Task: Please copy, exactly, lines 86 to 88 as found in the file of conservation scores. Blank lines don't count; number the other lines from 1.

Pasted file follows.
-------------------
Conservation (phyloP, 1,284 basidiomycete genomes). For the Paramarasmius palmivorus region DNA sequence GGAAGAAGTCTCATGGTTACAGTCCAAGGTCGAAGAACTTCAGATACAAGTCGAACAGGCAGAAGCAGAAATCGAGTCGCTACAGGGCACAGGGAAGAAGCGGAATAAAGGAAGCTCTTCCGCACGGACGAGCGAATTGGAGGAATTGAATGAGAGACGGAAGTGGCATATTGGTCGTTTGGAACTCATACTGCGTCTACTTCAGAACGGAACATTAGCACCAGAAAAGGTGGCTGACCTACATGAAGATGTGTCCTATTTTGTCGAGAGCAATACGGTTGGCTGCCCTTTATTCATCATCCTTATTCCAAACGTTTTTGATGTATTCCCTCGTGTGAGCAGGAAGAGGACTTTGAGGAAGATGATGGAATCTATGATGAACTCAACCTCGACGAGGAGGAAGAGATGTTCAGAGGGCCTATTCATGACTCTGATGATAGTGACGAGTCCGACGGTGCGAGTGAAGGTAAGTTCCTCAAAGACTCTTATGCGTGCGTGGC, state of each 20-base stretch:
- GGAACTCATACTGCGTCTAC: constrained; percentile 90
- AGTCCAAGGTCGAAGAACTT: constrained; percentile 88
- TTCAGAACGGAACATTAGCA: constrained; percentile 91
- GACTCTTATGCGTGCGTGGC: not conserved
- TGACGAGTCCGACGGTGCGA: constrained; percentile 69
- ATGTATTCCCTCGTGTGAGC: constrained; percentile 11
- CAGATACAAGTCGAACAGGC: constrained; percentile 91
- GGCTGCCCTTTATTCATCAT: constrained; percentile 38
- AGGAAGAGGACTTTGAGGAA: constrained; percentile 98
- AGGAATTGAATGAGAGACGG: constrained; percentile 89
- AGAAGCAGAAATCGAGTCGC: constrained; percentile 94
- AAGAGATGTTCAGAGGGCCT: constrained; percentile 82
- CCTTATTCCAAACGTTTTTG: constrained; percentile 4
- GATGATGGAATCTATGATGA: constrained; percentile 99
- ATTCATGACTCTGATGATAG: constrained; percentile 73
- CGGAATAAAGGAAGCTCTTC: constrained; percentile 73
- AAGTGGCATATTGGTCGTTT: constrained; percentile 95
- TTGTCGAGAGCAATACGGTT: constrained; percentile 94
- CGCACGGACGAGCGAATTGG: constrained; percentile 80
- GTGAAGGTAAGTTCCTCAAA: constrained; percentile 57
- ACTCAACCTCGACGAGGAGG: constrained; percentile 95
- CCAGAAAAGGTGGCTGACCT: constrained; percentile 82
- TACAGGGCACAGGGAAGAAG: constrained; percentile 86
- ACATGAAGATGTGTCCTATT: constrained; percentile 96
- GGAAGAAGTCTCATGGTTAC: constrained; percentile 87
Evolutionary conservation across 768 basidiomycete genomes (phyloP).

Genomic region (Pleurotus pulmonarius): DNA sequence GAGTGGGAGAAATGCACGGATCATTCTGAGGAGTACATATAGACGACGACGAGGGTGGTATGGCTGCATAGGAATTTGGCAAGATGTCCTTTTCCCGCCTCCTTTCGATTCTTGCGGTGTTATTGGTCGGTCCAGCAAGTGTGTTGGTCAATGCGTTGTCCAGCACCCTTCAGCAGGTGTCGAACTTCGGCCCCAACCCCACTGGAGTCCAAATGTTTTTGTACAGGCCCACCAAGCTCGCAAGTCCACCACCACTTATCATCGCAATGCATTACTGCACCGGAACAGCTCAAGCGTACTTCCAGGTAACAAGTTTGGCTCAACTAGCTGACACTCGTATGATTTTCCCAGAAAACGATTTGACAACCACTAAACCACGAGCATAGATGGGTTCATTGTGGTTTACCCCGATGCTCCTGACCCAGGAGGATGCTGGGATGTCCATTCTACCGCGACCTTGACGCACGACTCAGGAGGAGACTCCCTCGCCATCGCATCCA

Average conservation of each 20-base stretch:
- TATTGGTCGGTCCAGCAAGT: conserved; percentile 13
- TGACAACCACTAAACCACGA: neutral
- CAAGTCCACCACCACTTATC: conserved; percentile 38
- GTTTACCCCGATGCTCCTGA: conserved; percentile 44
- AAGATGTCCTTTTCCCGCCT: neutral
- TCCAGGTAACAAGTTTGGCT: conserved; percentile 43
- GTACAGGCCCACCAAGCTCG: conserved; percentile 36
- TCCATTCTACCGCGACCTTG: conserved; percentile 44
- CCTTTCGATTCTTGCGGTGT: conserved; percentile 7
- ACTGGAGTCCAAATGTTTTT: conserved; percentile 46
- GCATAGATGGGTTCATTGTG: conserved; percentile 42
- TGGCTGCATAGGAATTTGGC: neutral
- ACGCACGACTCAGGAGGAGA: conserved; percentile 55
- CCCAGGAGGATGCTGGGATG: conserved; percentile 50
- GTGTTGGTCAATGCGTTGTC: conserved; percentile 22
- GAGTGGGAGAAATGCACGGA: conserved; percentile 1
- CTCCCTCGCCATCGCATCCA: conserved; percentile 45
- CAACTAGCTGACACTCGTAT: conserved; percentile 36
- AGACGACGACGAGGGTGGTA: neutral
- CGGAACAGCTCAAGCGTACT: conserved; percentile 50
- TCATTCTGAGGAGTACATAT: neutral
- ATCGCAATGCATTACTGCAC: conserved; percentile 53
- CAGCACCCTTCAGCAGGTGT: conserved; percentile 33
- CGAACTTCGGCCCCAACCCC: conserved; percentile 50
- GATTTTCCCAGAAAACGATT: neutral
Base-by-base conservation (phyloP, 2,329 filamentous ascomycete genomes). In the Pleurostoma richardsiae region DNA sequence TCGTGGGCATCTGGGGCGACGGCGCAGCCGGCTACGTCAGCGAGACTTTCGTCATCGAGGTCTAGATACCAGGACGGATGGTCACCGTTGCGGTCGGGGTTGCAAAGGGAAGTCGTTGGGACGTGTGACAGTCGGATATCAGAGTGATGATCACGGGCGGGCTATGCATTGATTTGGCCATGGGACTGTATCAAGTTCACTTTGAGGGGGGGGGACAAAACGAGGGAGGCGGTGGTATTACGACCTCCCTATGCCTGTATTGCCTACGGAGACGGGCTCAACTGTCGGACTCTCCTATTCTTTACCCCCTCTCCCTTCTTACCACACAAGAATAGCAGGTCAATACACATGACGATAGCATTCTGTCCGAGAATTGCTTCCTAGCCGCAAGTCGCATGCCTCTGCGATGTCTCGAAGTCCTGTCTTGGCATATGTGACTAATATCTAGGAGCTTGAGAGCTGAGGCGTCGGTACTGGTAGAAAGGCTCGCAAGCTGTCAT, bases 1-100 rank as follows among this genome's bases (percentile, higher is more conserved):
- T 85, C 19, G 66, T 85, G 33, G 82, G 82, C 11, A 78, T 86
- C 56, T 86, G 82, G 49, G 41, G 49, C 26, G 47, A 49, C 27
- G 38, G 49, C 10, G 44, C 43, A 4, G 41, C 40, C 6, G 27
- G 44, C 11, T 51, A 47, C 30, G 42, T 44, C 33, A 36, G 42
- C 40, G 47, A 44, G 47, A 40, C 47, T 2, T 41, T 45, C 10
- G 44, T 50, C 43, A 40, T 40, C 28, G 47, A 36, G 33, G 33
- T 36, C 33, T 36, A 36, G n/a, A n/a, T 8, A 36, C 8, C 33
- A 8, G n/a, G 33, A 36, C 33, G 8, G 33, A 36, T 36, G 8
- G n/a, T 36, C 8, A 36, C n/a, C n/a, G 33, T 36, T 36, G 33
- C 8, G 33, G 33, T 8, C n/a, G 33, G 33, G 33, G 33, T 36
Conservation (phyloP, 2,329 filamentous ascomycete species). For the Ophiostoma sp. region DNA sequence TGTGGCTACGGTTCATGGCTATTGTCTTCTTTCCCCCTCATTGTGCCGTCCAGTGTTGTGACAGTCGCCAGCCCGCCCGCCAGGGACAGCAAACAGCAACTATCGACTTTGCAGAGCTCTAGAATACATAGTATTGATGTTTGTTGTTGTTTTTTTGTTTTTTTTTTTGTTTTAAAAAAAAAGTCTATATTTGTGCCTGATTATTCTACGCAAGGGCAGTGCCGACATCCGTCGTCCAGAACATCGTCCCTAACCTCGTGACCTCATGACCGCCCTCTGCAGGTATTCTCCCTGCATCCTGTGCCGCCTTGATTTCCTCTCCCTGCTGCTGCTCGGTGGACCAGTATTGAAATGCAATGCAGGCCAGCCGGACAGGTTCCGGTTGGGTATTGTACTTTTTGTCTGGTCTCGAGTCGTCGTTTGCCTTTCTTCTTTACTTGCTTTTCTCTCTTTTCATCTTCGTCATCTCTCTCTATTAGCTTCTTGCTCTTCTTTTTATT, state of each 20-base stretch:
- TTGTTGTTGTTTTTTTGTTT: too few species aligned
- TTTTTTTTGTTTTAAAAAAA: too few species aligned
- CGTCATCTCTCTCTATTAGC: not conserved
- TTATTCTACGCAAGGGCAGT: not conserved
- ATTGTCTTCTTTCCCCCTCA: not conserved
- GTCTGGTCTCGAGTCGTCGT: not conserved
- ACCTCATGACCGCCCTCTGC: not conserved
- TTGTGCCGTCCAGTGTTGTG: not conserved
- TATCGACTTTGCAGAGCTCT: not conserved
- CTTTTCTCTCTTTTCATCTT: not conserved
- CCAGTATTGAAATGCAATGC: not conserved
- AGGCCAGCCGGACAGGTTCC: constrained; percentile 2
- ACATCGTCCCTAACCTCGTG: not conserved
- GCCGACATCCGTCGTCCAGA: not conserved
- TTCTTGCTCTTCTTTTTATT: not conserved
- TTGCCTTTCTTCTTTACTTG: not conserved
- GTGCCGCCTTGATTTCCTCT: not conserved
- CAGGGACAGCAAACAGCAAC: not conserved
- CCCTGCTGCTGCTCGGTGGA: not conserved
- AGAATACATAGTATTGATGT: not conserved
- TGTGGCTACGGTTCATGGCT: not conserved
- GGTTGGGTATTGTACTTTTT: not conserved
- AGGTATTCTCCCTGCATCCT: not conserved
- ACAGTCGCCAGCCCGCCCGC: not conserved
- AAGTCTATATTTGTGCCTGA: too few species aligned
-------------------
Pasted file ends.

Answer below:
- AGAATACATAGTATTGATGT: not conserved
- TGTGGCTACGGTTCATGGCT: not conserved
- GGTTGGGTATTGTACTTTTT: not conserved